Overall, I really enjoyed The Switch. I loved the characters and the sense of community. I’ve been in a bit of a mood lately where I’ve had trouble finding books that keep my attention, but I found myself always looking forward to picking this story back up again. I’m definitely looking forward to whatever O’Leary writes next.

Overall Rating (out of 5): 4 Stars

Review: Anxious People by Fredrik Backman

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(I had to include the non-American cover because it’s perfect. You’ll understand when you read the book.)

Synopsis from Goodreads:

This is a poignant comedy about a crime that never took place, a would-be bank robber who disappears into thin air, and eight extremely anxious strangers who find they have more in common than they ever imagined.

Viewing an apartment normally doesn’t turn into a life-or-death situation, but this particular open house becomes just that when a failed bank robber bursts in and takes everyone in the apartment hostage. As the pressure mounts, the eight strangers slowly begin opening up to one another and reveal long-hidden truths.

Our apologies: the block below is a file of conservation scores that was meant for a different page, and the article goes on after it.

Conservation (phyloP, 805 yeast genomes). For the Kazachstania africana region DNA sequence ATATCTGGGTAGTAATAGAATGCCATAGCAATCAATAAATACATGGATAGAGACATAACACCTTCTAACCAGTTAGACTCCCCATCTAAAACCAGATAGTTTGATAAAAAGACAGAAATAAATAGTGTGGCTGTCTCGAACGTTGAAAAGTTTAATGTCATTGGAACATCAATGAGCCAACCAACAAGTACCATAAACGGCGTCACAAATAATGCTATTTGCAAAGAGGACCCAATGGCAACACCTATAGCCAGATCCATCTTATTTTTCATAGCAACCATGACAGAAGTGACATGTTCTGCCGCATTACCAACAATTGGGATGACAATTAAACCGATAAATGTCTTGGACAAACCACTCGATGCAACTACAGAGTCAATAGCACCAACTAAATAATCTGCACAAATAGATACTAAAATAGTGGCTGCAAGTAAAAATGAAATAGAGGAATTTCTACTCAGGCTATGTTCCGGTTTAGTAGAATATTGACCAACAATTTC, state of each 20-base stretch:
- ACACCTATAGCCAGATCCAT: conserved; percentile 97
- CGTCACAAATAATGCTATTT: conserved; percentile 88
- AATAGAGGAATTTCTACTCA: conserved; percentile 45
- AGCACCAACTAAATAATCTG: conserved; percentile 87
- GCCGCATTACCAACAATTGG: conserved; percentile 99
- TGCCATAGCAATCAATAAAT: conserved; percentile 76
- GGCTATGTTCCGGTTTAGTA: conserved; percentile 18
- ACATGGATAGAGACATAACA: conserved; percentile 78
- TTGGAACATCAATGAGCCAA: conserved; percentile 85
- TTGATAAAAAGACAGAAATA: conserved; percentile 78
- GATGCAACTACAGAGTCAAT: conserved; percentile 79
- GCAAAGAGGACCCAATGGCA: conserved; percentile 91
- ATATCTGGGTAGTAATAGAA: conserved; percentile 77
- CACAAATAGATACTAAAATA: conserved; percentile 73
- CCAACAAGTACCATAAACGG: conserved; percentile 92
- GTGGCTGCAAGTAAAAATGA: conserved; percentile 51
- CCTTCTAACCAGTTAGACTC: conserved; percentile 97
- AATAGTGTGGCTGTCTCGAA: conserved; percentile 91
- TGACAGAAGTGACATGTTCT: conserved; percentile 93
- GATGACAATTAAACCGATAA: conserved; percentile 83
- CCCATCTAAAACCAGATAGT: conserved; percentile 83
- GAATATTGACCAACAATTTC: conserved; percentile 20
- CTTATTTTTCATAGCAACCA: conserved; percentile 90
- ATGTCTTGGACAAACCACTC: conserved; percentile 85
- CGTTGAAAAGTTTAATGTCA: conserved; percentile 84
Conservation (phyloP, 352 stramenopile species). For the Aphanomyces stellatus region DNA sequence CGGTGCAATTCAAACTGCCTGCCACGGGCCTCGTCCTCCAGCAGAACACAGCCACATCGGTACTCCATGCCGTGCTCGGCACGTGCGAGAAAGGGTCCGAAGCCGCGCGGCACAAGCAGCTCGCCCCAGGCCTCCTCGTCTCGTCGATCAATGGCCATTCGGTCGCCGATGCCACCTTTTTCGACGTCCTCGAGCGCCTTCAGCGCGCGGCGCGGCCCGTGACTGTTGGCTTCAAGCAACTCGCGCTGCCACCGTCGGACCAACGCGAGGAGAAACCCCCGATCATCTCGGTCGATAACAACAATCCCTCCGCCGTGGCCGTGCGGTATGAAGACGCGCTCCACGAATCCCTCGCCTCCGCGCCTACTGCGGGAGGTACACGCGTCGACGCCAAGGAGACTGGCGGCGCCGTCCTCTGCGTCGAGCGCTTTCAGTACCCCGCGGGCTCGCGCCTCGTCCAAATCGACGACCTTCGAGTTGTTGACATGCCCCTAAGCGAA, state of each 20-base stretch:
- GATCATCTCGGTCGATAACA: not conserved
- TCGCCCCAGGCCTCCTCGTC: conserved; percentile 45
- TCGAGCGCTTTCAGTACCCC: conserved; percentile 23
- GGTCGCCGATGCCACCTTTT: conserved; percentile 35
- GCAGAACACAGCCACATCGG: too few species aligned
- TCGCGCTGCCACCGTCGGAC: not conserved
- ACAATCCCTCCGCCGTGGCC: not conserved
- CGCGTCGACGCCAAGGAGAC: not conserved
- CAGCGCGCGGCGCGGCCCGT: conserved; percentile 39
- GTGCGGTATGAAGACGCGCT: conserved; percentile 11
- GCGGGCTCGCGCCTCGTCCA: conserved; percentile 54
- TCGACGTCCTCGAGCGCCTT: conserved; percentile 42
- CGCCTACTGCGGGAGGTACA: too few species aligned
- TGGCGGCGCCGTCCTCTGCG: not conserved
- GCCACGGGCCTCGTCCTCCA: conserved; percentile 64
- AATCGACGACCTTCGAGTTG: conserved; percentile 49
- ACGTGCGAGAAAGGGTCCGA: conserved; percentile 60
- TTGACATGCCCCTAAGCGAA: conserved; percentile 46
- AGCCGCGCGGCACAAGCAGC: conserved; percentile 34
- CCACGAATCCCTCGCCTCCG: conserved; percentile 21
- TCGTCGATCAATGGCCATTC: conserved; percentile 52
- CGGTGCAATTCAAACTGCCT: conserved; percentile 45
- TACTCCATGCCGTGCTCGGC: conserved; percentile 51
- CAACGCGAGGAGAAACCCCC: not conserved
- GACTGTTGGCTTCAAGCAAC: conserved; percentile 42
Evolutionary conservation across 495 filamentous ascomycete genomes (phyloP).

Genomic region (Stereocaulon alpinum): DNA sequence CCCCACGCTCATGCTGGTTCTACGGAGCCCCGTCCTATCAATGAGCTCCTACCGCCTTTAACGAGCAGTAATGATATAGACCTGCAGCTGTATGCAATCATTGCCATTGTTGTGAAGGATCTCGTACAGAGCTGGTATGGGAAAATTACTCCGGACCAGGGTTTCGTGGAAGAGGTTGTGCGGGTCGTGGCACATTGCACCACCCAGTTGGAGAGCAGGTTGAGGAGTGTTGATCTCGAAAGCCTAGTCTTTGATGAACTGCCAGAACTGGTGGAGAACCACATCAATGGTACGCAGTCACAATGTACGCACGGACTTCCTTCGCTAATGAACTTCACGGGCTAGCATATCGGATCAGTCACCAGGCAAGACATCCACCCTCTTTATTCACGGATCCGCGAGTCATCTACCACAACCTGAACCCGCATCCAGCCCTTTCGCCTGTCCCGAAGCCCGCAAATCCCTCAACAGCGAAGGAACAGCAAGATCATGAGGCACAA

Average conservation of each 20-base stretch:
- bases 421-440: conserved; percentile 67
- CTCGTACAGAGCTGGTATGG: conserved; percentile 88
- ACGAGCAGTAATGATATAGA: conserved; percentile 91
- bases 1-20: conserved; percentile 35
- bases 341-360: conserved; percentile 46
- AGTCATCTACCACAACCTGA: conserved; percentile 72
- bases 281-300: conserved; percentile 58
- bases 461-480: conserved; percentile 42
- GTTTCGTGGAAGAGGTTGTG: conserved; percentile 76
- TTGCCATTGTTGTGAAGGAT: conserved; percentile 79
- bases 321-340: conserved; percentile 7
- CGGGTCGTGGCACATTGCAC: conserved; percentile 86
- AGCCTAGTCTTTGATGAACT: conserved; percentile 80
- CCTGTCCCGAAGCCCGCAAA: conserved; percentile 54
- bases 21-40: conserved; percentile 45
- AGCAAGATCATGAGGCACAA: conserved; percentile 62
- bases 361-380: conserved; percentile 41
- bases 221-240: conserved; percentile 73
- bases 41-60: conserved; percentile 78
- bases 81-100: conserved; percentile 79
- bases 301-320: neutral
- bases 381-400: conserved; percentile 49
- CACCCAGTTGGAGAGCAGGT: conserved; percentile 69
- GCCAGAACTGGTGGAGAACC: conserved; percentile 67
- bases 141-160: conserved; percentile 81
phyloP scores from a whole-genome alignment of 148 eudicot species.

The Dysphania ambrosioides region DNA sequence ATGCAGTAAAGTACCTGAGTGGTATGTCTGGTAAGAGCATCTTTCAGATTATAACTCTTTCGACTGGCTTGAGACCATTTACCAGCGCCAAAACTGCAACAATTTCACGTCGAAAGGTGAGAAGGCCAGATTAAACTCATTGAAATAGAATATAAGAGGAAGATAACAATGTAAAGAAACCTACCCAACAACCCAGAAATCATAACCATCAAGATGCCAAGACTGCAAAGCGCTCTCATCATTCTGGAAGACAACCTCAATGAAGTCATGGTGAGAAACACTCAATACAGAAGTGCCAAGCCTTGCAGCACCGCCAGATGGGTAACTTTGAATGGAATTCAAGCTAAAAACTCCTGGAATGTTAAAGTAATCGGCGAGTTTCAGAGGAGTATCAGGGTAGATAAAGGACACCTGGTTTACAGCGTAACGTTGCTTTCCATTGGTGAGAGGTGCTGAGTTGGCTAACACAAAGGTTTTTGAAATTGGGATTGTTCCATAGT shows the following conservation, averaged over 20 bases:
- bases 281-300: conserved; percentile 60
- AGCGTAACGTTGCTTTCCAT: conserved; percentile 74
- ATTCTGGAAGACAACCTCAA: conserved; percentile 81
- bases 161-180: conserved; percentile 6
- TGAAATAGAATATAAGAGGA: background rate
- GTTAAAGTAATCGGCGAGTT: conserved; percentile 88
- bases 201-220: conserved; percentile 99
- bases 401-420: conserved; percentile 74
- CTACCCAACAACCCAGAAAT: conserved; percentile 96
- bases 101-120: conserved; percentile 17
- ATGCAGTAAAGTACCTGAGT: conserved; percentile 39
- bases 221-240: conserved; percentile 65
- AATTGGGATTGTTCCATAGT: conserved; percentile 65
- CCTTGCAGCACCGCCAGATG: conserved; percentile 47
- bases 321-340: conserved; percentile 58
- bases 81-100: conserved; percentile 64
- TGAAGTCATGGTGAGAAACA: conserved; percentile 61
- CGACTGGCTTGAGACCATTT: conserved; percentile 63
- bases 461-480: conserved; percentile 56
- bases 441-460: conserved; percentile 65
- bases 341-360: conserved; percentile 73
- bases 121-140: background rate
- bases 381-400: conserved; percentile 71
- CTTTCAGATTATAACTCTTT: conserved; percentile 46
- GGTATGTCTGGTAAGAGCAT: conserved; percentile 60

As police surround the premises and television channels broadcast the hostage situation live, the tension mounts and even deeper secrets are slowly revealed. Before long, the robber must decide which is the more terrifying prospect: going out to face the police, or staying in the apartment with this group of impossible people.

I received a copy of this title via NetGalley. It does not impact my review.

Anxious People publishes September 8, 2020. 

Even though the Beartown books made me a Fredrick Backman fan for life, this is only my third book from him. I was a little afraid that no other book could live up to my sky high expectations. And while the Beartown books are still my favorites, Anxious People did not disappoint.